Stung by the low rates charged at private, out-of-state landfills, Anne Arundel County faces a $1.6 million deficit at its landfill in Millersville.
To erase the deficit without increasing homeowner fees, County Executive John G. Gary wants to lower temporarily the rate charged to certain commercial haulers who can guarantee the ** county large volumes and revenues.
LTC However, members of the County Council -- who are to vote on the plan tomorrow night -- have expressed reservations.
Late last week, administration officials still were trying to line up the five votes needed to pass the "emergency legislation."
"What they are doing isn't a solution," said Councilman Tom Redmond, a Pasadena Democrat. "It's a temporary Band-Aid, and it might not solve the problem."
Commercial tonnage at the landfill has dropped from 146,351 tons in fiscal 1994 to 94,331 tons last year. Officials expected 75,000 tons this year, but have since revised the estimate down to 48,000 tons.
Officials attribute the drop to the opening of a half-dozen private, mega-fills" in Pennsylvania and Virginia. Those private facilities charge half as much as the county.
In interviews this summer, Mr. Gary acknowledged that his tipping fee plan is a stopgap measure. He said he will devise a long-term solution that may include turning all or part of the landfill operation over to private companies.
Mr. Redmond and other lawmakers worry that a lower fee could increase the deficit if it does not attract haulers.
Lawmakers also are concerned that it runs counter to recycling and other efforts aimed at conserving landfill space, described as a precious asset.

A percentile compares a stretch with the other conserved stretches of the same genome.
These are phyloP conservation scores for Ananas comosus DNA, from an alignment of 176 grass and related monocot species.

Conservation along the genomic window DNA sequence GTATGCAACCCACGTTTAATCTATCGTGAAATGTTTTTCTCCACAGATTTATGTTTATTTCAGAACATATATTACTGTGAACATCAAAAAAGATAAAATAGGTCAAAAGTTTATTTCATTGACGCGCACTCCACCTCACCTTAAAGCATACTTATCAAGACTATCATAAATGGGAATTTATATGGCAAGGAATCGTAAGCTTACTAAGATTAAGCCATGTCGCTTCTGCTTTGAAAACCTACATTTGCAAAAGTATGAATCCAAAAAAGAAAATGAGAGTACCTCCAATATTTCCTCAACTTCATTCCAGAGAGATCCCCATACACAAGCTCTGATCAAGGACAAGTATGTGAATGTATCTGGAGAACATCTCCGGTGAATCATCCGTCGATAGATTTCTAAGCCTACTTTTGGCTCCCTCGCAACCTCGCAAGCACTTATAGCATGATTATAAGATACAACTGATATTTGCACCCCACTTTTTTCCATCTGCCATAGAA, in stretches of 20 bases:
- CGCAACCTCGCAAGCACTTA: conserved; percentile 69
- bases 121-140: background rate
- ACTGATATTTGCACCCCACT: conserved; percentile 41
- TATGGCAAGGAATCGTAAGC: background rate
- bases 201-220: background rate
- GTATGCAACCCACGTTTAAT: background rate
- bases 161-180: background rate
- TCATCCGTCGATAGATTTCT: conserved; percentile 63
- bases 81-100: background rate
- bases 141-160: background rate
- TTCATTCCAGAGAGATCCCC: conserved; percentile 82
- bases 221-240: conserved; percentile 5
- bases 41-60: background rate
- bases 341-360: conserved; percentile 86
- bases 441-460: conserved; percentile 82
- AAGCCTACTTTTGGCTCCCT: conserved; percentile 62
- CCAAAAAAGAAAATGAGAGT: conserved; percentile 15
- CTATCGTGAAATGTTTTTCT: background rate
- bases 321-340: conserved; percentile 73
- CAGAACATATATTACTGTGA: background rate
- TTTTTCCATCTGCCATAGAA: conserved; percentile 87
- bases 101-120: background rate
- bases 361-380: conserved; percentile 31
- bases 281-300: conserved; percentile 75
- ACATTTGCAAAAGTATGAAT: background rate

"The worst thing we could do is destroy that asset," said Councilman William C. Mulford, an Annapolis Republican.
Two weeks ago, a number of small hauling firms raised another concern. They testified before the council that Mr. Gary's plan favors national waste disposal companies. They said the plan's minimum tonnage requirements and demands for financial guarantees prevent them from benefiting from the lower fees.
Commercial haulers that collect trash for businesses and apartment complexes pay $60 a ton to dump at the landfill on Burns Crossing Road. Mr. Gary wants to slash the commercial tipping fee by as much as a third to attract up to an additional 60,000 tons of trash.
Commercial tipping fees subsidize residents' curbside trash and recycling pickups, though most of the trash dumped at Millersvile comes from residents. About 125,000 households pay the county $198 annually for curbside service.
Councilman James E. "Ed" DeGrange, a Glen Burnie Democrat, introduced a resolution Sept. 5 urging Mr. Gary to rewrite the plan to allow the businessman with 10 or fewer trash trucks to vie for the lower rates in competitive bidding.
"It's our responsibility to at least give them the opportunity to compete," Mr. DeGrange said. "We have to be concerned about the small businessman out there."
James Pittman, deputy director for the Department of Public Works, said the county will open the bidding for discounted landfill space to smaller businesses if the council passes the bill.
Although the decline in dumping has created short-term financial problems, officials say it will add three to five years to the life of the 21-year-old landfill. Officials estimate it will be filled before 2010.
Mr. Pittman expressed concern that if council members hesitate tomorrow, the county will not be able to make up the $1.6 million deficit in the fiscal year that ends June 30. The single, large national firm -- Browning-Ferris Industries -- that has expressed interest in the county's offer probably will turn its attention elsewhere, he said.
Council Chairwoman Diane R. Evans, an Arnold Republican, said she will support Mr. Gary because she does not want to have to raise the fee residents pay for curbside service next year to make up the deficit.
"I think this may be the only way to keep that from happening," she said.